Pascal Michon

4. The Final Splendor of Ancient Rhuthmos – (3rd century BC – 1st century BC) – part 2

Article publié le 10 October 2016

Pour citer cet article : Pascal Michon , « 4. The Final Splendor of Ancient Rhuthmos – (3rd century BC – 1st century BC) – part 2  », Rhuthmos, 10 October 2016 [en ligne]. http://rhuthmos.eu/spip.php?article1948
Save this article in PDF Version imprimable de cet article Version imprimable Send this article by mail Send

Previous chapter

  Rhuthmic Dialectic – Lucretius’ De rerum natura (1st cent. BC)

Let us stick though to the positive part of Serres’ contribution which allows to elaborate further the meaning of this conceptual kinship. We will see below, when we deal with Lucretius’ theory of knowledge, that in Book 4 Lucretius famously opposes any skeptic stand by deploying a self-refutation argument. Our senses never lie, only our interpretations of their data. To deny that we have access to knowledge through the senses—its only possible entry route—is a philosophical stance that disqualifies its own adherents by depriving them of any possible grounds for its assertion (4.469–522). But Serres’ reading of this passage emphasizes a different aspect of Lucretius’ argument which stages a building built on inaccurate and deviating lines that represents reason if “the senses from which it arises are false.” Serres summarizes verse 4.513 to 522 as follows.

Take a building. To begin with, if the measuring-stick is false and the square inaccurate thanks to a deviation from right angles (in the plural, of course, and not only for the particular case of the verticals), if the level (of a plum-line or water level) is off one way or the other (either by the angle of the line or a deviation of the bubble), then by virtue of this defect and this inclination everything will be built leaning, askew, sloping to the front, pushed backwards, discordant; the building already seems to want to collapse, it collapses, betrayed by errors in the initial judgment. And so it is that reasoning is necessarily false and irregular when the senses [sens] from which it arises are false. End of quote. (Serres, 2000, trans. Jack Hawkes, p. 44)

According to Serres, apart from his argument against skepticism, this example was chosen by Lucretius to suggest that any human artifact and more generally any natural being are naturally “in danger of collapse” due to the constant and unpredictable swerve of atoms.

Every concrete Latin term that reproduces the deviation from equilibrium, the angle of asymmetry, or the inclined slope, around the κανώνcanôn, the canonical, the rule of the Epicurean mason, is here brought together all at once. [...] The earth shakes and the house falls. All conjunctive tissue is sapped by the void. Nothing is full but the heart of the atom, that is to say the atom. And only the void is immortal, like particles. Death is this return to particular clouds, the crumbling into dust and for dust. [...] So if these buildings, which is to say all of nature, are in danger of collapse, it is simply because they were, at the manifold dawn of times, erected, built, on a deviation of equilibrium. (Serres, 2000, trans. Jack Hawkes, p. 44-45)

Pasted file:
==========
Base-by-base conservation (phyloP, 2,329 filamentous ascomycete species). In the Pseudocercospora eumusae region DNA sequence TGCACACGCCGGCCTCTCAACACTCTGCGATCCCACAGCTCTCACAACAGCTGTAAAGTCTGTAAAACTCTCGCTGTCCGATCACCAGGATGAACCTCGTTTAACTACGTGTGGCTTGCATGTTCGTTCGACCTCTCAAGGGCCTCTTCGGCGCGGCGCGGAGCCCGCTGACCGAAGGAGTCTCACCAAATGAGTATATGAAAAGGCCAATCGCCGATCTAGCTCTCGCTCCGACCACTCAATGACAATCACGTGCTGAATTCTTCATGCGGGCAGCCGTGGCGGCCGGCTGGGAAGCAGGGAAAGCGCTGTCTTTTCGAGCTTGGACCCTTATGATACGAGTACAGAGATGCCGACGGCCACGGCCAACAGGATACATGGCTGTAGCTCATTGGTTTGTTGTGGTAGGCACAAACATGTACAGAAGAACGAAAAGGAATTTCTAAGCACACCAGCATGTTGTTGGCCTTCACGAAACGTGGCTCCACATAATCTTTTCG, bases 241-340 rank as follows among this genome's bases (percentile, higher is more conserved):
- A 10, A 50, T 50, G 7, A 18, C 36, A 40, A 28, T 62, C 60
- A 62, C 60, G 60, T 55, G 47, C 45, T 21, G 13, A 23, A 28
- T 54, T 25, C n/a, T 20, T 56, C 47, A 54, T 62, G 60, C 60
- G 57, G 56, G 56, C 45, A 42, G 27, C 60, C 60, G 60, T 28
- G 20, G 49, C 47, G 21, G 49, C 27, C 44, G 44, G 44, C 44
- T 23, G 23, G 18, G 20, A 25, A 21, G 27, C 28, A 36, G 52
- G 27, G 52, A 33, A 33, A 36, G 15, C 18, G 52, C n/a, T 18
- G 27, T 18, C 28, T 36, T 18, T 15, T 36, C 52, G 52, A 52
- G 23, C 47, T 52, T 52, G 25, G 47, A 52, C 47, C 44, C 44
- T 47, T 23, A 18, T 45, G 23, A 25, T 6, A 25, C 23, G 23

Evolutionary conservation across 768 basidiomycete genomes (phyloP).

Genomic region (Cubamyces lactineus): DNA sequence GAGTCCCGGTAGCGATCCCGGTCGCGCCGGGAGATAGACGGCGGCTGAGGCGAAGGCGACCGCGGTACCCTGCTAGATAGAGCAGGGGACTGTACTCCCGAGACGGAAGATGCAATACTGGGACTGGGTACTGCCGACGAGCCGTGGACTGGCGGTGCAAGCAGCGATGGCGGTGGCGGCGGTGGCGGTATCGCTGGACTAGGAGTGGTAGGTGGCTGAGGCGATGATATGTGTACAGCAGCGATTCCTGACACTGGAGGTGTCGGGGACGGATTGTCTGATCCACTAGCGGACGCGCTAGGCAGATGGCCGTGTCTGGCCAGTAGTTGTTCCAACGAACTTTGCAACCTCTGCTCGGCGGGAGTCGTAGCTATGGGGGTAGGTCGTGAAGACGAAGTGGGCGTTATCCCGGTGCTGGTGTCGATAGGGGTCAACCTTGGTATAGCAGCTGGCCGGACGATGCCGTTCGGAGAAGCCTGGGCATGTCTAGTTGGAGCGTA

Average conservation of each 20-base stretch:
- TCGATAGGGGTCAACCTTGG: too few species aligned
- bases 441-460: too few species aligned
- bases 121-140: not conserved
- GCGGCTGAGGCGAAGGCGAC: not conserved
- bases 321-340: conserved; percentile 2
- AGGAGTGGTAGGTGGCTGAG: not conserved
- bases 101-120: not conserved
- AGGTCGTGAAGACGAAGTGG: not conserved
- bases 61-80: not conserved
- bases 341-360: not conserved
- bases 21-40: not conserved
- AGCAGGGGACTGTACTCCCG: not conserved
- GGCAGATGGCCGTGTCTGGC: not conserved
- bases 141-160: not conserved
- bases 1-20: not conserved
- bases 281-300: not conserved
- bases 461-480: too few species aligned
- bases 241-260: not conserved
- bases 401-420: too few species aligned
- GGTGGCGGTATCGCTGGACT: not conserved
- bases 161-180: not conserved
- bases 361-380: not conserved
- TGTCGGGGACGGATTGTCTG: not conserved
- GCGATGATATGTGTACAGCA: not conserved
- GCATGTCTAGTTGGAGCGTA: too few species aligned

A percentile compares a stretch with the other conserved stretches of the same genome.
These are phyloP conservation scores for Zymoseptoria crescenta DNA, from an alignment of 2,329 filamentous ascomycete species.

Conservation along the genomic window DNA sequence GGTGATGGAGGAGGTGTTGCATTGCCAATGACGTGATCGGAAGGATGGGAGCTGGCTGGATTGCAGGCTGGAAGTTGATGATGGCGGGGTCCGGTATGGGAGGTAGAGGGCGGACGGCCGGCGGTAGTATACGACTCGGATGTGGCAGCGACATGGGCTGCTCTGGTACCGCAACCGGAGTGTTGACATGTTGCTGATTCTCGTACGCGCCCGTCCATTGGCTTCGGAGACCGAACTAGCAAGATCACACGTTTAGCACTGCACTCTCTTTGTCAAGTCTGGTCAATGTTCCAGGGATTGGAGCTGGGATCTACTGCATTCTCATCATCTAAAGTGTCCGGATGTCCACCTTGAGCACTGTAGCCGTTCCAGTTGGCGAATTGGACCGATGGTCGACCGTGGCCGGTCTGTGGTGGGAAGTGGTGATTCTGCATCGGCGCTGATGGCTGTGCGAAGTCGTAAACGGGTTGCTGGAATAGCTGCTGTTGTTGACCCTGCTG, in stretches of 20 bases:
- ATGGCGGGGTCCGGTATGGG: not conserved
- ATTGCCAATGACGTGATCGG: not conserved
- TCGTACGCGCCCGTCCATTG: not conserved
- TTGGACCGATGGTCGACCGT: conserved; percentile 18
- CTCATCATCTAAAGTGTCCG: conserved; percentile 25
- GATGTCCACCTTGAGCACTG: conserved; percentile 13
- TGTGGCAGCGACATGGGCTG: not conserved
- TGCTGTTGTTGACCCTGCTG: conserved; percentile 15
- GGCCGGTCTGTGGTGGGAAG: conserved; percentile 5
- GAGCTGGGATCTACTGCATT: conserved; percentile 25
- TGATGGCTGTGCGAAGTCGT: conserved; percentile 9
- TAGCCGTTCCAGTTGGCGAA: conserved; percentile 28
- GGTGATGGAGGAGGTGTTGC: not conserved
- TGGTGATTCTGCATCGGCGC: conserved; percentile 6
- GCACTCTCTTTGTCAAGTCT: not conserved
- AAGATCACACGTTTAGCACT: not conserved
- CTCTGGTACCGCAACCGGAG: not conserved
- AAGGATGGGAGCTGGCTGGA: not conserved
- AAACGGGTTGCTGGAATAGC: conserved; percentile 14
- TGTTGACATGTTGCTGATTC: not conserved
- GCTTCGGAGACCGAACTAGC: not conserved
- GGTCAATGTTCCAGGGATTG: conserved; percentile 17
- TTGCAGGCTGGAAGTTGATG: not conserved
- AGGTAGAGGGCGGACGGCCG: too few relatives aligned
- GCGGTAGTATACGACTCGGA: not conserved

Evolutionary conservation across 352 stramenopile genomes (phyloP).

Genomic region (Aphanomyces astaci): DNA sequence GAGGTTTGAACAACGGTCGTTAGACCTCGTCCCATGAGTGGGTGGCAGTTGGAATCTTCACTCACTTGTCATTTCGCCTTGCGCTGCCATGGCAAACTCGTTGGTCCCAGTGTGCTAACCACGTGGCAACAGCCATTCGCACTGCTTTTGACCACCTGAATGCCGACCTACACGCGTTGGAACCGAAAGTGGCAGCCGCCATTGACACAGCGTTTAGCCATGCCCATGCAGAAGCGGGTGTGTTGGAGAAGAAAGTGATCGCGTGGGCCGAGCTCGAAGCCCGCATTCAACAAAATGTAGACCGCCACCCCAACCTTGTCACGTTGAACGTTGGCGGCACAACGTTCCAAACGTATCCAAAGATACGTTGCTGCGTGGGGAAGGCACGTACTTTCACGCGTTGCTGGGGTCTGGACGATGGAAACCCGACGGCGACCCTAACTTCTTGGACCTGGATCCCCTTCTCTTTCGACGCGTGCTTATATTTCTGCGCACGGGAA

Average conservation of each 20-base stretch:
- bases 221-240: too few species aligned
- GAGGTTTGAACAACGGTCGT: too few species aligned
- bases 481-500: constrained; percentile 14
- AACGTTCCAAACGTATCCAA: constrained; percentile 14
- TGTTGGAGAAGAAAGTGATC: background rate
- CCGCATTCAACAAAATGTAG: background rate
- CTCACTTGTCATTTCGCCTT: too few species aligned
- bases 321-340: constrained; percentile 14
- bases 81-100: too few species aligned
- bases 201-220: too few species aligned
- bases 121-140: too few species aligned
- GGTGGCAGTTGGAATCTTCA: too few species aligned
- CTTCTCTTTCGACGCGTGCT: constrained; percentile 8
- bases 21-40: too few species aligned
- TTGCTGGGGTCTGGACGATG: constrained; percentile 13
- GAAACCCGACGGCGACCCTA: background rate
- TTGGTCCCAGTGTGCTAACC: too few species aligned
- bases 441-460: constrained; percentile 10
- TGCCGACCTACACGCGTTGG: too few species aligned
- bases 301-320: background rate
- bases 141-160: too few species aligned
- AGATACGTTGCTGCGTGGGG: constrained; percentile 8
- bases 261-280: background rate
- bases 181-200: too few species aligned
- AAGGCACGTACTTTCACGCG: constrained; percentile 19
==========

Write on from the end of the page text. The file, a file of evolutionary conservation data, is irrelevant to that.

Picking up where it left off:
But the metaphor bears another meaning that appears if we contrast it with Vitruvius’ architectural concept of eurhythmy, which we will soon have to deal with. As a matter of fact, in the very next line Lucretius’ argument is reversed to show that, although the clinamen is always destroying existing beings, buildings do stand up, living beings do live, things do have shapes, at least for a certain period of time that depends on the magnitude of the “original declination.”

Their duration even increases as the angle grows smaller. [...] Consequently, the model is compatible with the canon. Nothing crumbles except by pronation and supination, by original deviation. [...] The canon, far from suppressing declination, requires it, and requires that it be small and original. (Serres, 2000, trans. Jack Hawkes, p. 45)

Everything was born from a vortex but any vortex depends for its ephemeral existence both on its rotation and an infinitesimal angle that sustains it. Buildings do stand stiff not because they are symmetrical, well balanced and built according perfect verticals—“eurhythmic” in a Vitruvian sense—but because they integrate tiny angles, are dynamic centers or kinds of cone where myriads of fluxes reach for a time equilibrium.

Now underground rivers erode the earth, hurricanes tear off the roof. The wall threatens to give way, it leans, it is going to fall. No, the flow, reversed, soon straightens it and pushes it back. By the unevenly starred wind rose, it slowly describes a very small solid angle. [...] This small differential cone saves the building from collapse. It marks the bordered, limited space, in which such an aggregation is temporarily removed from the universal legislation. (Serres, 2000, trans. Jack Hawkes, p. 75)

To hold on in equilibrium needs a tiny disequilibrium. Any regular or symmetrical figure rests on an infinitesimal irregularity or dissymmetry.

Why does it hold? Simply because it does not hold completely. Every case will be a minimum degree [out of plumb] [il faut un minimum de faux aplomb]. There has to be a minimally open solid angle. (Serres, 2000, trans. Jack Hawkes, p. 77, my mod.)

According to Serres, atomists, especially Lucretius, did bridge with this peculiar concept of equilibrium by disequilibrium the divide between Heraclitus and Parmenides, flow and form, without depending for individuation on Plato’s solution by “participation to ideal Forms.”

Physics, at this time, seemed to have to chose between the mobility of Heraclitus and the base of Parmenides. At least Plato formulated the problem this way. And resolved it otherwise. The atomists founded, and for all time, the science of things themselves, in the absence of dynamics, by saying yes to both sides: everything flows, there is a canôn. By a rigorous statics of movement. By a canonics of fluency. (Serres, 2000, trans. Jack Hawkes, p. 45)